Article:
Ask most people what a feature story is, and they'll say something soft and puffy, written for the arts or fashion section of the newspaper or website.
But in fact, features can be about any subject, from the fluffiest lifestyle piece to the toughest investigative report.
And features aren't just found in the back pages of the paper, the ones that focus on things like home decor and music reviews. In fact, features are found in every section of the paper, from news to business to sports.
So we know what features aren't; but what are they?
Feature stories aren't defined so much by subject matter as they are by the style in which they are written. In other words, anything written in a feature-oriented way is a feature story.
These are the characteristics that distinguish feature stories from hard news:
A feature lede doesn't have to have the who, what, where, when and why in the very first paragraph, the way a hard-news lede does. Instead, a feature lede can use description or an anecdote to set up the story. And a feature lede can run for several paragraphs instead of just one.
Feature stories often employ a more leisurely pace than news stories. Features take time to tell a story, instead of rushing through it the way news stories often seem to do.
Taking more time to tell a story means using more space, which is why features are usually, though not always, longer than hard news articles.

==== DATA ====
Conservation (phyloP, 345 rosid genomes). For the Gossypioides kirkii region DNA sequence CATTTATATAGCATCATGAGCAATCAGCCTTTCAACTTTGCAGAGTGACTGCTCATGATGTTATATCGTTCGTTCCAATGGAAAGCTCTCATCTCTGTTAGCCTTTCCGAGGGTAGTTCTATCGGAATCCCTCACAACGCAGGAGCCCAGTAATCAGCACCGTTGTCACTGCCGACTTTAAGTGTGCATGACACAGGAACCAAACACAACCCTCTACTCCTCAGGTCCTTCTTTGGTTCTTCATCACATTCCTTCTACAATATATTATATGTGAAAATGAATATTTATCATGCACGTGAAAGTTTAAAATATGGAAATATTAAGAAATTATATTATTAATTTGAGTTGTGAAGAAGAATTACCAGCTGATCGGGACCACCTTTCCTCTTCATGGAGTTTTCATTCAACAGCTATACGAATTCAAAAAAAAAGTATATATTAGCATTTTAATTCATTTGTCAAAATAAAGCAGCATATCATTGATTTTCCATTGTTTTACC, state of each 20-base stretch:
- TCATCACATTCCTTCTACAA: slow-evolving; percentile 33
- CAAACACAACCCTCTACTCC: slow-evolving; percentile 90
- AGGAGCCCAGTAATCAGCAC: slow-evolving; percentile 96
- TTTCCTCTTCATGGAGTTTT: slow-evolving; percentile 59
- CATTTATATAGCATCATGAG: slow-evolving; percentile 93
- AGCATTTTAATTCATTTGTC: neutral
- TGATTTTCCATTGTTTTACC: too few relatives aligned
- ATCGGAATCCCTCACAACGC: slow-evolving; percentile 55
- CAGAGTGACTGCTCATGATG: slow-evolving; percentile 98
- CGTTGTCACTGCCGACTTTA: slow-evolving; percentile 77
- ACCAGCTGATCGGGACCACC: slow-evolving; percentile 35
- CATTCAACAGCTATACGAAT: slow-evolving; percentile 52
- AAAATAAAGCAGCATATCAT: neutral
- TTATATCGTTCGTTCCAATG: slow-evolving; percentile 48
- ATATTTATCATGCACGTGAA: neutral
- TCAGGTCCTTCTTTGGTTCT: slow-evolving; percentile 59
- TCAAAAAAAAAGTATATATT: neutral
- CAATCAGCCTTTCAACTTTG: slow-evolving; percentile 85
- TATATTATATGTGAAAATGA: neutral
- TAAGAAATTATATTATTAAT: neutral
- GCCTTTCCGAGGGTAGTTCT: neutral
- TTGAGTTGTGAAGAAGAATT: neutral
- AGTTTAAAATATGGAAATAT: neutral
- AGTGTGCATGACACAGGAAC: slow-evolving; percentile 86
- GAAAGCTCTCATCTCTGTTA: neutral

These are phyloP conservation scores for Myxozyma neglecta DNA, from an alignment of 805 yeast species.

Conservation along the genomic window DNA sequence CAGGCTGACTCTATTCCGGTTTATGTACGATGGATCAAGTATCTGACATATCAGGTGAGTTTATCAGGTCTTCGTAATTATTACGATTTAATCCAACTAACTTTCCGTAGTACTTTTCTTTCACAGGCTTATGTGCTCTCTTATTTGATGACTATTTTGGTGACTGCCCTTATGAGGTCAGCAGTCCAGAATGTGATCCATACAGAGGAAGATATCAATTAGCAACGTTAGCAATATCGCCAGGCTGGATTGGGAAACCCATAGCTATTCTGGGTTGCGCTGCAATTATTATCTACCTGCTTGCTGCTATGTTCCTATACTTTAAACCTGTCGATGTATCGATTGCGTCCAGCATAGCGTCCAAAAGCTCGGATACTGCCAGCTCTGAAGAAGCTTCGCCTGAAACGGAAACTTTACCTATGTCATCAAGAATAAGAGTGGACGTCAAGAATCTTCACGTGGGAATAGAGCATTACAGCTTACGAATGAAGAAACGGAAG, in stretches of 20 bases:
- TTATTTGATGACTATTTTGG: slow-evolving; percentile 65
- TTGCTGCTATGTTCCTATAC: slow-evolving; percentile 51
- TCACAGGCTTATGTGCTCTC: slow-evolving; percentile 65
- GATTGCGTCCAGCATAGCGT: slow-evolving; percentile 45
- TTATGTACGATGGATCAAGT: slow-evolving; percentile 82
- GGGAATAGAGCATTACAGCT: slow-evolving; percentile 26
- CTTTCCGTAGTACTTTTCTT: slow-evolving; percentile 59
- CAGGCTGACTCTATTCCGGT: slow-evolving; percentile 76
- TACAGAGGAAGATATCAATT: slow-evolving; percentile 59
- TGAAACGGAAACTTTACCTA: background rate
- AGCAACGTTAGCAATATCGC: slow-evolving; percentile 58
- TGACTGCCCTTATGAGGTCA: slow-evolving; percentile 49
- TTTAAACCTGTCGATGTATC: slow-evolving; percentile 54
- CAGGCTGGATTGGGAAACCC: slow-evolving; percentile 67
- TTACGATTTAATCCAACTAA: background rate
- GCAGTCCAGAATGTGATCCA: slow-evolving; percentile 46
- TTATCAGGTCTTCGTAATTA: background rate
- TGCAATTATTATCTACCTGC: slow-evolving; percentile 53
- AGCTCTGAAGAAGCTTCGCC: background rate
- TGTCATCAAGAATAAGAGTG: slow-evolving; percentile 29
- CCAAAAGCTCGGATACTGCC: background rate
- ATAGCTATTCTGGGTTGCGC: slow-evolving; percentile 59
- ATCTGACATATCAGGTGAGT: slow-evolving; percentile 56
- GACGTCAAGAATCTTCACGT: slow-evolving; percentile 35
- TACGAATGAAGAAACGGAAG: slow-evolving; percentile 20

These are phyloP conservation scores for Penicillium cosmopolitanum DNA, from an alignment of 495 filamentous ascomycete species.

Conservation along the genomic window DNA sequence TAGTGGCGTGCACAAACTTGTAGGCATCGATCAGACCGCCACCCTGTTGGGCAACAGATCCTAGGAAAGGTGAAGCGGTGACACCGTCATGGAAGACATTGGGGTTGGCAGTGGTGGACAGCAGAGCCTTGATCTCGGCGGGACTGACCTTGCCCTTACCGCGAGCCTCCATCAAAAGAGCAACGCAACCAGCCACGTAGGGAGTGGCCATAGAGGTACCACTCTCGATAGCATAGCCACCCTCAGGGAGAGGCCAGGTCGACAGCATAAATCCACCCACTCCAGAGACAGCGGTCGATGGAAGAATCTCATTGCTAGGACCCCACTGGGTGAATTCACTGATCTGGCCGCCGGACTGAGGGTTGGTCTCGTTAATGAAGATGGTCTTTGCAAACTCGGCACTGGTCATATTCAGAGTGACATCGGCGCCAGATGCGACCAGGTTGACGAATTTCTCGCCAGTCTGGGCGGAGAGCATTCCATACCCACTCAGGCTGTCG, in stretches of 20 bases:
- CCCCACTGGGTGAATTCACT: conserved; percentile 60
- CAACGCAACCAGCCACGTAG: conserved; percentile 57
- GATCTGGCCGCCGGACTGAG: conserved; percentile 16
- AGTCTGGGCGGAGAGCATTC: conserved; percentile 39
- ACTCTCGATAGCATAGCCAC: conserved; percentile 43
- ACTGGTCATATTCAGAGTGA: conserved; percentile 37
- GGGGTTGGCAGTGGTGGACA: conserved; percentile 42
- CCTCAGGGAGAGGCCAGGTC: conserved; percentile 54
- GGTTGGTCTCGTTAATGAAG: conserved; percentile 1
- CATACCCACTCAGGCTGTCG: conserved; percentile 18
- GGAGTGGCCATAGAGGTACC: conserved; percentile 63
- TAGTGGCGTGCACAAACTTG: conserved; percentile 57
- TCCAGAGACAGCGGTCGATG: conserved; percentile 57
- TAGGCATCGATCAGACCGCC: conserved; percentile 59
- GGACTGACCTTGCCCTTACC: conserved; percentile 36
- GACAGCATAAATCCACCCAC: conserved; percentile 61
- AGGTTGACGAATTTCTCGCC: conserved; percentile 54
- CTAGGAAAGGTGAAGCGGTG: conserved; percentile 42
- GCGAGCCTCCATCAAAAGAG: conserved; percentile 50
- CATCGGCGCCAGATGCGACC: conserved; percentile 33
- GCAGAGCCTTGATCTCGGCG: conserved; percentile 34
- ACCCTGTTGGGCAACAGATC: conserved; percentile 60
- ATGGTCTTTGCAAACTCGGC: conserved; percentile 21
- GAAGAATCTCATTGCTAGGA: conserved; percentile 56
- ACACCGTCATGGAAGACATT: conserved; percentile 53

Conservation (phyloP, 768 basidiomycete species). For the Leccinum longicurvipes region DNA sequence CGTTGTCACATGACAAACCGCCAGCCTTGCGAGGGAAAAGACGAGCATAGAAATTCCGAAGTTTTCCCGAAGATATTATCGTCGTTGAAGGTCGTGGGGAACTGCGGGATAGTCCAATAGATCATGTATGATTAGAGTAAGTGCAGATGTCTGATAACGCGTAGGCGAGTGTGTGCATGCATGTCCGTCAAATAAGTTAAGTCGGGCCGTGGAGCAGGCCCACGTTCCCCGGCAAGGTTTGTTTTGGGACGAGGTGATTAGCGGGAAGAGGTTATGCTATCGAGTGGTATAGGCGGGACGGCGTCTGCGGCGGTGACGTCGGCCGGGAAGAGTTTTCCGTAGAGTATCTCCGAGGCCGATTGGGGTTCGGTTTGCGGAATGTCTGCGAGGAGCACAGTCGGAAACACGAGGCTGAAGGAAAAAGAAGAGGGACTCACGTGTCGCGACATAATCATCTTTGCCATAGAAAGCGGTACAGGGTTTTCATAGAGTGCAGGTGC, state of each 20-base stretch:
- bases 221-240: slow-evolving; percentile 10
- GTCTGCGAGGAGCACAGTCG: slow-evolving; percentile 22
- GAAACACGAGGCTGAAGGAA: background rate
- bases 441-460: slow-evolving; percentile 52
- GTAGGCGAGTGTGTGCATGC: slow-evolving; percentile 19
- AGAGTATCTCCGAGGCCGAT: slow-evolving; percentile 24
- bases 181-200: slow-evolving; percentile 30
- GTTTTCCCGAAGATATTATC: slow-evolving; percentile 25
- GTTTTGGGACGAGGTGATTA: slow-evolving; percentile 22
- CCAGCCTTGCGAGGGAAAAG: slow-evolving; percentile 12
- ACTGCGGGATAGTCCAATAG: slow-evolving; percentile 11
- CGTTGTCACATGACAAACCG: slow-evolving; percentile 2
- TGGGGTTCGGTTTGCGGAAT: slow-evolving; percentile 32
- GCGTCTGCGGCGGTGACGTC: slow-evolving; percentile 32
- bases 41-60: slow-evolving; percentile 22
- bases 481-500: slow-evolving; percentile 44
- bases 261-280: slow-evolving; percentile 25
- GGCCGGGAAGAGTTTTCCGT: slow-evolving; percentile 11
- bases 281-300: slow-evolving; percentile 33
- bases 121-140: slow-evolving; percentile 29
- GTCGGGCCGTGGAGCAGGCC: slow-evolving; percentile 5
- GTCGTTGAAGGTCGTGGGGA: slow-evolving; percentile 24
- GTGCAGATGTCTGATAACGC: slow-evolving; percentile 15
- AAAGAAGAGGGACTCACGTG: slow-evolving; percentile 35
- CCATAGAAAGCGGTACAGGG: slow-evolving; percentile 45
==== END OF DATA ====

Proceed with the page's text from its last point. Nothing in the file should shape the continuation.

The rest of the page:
A Focus on the Human Element
If news stories tend to focus on events, then features tend to focus more on people. Features are designed to bring the human element into the picture, which is why many editors call features "people stories."
So if a hard news story recounts how 1,000 people are being laid off from a local factory, a feature story might focus on just one of those workers, portraying their grief at losing their job.
An Example: The Man Who Played Violin in the Subway
To demonstrate what we're talking about, take a look at the first few paragraphs of this story by Gene Weingarten of The Washington Post about a world-class violinist who, as an experiment, played beautiful music in a crowded subway stations. Note the expert use of the feature-oriented lede, the leisurely pace and length, and the focus on the human element:
HE EMERGED FROM THE METRO AT THE L'ENFANT PLAZA STATION AND POSITIONED HIMSELF AGAINST A WALL BESIDE A TRASH BASKET. By most measures, he was nondescript: a youngish white man in jeans, a long-sleeved T-shirt and a Washington Nationals baseball cap. From a small case, he removed a violin. Placing the open case at his feet, he shrewdly threw in a few dollars and pocket change as seed money, swiveled it to face pedestrian traffic, and began to play.
It was 7:51 a.m. on Friday, January 12, the middle of the morning rush hour. In the next 43 minutes, as the violinist performed six classical pieces, 1,097 people passed by. Almost all of them were on the way to work, which meant, for almost all of them, a government job. L'Enfant Plaza is at the nucleus of federal Washington, and these were mostly mid-level bureaucrats with those indeterminate, oddly fungible titles: policy analyst, project manager, budget officer, specialist, facilitator, consultant.